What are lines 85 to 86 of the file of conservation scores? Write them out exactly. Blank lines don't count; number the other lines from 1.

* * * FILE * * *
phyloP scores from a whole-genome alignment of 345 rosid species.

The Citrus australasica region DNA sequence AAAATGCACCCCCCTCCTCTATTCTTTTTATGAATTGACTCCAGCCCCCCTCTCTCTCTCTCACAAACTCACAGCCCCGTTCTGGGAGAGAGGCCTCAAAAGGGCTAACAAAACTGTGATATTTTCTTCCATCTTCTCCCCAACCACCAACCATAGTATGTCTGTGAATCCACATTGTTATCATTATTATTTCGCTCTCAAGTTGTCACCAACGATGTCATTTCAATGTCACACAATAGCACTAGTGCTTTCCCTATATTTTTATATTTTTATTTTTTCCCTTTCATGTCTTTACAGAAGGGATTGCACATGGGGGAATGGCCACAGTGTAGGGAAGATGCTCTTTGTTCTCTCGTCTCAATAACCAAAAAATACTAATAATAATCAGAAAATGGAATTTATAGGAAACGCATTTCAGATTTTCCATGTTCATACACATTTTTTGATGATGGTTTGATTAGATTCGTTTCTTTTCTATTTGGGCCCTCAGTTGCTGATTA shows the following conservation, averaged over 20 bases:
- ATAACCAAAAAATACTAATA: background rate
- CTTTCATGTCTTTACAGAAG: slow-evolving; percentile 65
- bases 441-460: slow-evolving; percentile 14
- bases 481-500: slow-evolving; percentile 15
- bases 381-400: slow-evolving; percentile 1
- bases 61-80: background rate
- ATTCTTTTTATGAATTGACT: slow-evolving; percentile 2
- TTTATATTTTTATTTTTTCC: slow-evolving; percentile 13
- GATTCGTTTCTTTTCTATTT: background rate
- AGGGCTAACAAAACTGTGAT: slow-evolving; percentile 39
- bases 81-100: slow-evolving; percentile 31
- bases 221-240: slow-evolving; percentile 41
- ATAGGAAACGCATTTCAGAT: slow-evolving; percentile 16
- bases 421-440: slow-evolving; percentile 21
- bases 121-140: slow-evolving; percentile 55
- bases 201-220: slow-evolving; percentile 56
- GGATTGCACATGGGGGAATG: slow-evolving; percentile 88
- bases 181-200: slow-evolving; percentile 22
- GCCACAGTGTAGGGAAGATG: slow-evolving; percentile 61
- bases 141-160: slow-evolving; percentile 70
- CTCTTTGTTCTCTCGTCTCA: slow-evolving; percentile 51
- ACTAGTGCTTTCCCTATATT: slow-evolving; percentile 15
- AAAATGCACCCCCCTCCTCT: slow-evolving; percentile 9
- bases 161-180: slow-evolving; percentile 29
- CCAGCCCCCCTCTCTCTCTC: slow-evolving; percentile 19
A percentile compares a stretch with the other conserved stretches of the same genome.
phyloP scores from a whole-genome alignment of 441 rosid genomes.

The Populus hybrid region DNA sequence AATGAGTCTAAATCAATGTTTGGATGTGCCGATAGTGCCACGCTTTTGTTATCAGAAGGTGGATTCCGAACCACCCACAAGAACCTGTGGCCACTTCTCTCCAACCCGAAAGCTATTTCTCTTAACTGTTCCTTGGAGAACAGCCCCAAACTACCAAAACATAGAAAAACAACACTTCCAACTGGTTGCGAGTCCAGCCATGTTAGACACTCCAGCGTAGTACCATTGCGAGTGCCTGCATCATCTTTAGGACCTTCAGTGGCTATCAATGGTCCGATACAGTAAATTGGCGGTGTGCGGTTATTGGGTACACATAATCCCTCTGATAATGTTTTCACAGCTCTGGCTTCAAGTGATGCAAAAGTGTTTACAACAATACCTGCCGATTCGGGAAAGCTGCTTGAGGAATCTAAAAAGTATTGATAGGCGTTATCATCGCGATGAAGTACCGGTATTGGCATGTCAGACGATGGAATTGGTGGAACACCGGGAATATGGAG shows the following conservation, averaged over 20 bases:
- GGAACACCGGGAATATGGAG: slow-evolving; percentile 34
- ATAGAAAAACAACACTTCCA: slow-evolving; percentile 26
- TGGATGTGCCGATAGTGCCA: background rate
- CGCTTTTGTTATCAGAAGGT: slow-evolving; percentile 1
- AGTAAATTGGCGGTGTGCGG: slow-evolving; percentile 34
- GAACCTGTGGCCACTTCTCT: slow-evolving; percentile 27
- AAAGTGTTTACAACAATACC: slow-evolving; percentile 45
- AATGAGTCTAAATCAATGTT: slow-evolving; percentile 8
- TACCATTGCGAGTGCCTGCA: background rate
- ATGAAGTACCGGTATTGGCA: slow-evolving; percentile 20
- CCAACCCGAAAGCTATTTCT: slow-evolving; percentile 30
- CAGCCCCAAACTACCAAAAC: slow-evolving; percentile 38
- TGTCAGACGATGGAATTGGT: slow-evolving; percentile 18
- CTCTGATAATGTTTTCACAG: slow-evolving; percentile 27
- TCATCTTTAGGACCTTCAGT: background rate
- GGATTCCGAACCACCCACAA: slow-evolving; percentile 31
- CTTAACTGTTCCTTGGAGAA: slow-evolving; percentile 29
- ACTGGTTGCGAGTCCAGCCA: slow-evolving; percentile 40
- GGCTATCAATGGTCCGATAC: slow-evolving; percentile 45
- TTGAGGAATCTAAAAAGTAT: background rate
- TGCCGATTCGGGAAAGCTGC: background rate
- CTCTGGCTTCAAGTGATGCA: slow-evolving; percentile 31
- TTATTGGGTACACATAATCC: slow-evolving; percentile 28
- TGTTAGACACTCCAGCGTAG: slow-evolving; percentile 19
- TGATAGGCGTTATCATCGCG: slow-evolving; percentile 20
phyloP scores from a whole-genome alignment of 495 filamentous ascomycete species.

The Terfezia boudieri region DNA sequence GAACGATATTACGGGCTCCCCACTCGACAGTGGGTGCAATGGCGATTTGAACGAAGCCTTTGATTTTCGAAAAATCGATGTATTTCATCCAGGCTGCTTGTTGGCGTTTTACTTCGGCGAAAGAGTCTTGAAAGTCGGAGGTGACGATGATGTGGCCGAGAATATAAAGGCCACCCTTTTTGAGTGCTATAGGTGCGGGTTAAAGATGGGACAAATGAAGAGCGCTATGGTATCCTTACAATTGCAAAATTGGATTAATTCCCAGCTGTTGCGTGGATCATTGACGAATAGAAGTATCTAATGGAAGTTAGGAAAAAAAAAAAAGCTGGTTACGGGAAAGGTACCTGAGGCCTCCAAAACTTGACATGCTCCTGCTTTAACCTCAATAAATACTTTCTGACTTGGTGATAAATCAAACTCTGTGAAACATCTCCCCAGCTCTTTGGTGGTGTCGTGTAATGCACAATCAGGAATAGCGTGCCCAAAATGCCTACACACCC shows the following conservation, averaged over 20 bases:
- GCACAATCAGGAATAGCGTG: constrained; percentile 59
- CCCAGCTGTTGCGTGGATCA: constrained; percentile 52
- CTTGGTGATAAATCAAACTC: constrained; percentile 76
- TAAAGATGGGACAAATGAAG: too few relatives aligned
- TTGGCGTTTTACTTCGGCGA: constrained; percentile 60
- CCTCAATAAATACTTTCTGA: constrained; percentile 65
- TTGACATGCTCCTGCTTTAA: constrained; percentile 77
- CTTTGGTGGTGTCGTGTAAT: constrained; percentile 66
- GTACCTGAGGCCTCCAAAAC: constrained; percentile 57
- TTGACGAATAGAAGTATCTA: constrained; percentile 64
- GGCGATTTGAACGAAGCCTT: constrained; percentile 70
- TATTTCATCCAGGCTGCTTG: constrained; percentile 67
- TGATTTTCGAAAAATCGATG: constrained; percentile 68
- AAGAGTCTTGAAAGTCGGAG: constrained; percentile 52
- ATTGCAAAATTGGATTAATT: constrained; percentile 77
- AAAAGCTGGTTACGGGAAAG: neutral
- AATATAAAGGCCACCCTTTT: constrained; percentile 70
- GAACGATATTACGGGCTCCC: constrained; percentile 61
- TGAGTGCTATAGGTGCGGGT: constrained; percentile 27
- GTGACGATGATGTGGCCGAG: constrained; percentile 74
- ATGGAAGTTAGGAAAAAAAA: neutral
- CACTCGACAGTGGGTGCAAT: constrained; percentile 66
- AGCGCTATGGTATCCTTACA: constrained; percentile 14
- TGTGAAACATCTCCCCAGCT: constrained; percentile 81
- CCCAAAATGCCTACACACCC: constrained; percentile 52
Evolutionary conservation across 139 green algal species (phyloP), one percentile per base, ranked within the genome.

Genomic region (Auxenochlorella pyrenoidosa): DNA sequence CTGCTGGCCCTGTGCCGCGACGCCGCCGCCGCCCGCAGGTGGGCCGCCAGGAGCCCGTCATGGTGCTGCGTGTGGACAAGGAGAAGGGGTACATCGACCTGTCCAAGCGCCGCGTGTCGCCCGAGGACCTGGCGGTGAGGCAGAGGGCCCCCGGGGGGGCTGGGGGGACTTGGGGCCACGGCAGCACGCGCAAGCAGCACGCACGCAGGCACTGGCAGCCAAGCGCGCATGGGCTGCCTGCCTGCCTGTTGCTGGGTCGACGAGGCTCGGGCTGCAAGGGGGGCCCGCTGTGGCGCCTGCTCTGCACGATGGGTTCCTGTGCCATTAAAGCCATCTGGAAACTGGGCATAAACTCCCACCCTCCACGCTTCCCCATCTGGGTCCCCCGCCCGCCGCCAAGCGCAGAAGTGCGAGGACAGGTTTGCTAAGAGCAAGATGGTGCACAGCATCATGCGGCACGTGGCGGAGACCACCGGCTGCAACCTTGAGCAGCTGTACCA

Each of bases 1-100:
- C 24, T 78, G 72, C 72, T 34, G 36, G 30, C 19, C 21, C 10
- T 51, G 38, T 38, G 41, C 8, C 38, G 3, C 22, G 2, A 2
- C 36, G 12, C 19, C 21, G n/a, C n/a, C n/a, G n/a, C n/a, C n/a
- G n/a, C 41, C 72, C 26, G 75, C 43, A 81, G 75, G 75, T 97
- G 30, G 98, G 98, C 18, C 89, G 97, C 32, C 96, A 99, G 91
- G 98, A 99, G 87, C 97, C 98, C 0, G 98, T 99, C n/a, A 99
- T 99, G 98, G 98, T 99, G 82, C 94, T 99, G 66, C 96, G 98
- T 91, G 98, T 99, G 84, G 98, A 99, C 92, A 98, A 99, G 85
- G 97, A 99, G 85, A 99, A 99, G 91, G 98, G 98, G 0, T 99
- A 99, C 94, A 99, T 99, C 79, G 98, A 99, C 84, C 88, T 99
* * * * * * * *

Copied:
Each of bases 1-100:
- C 24, T 78, G 72, C 72, T 34, G 36, G 30, C 19, C 21, C 10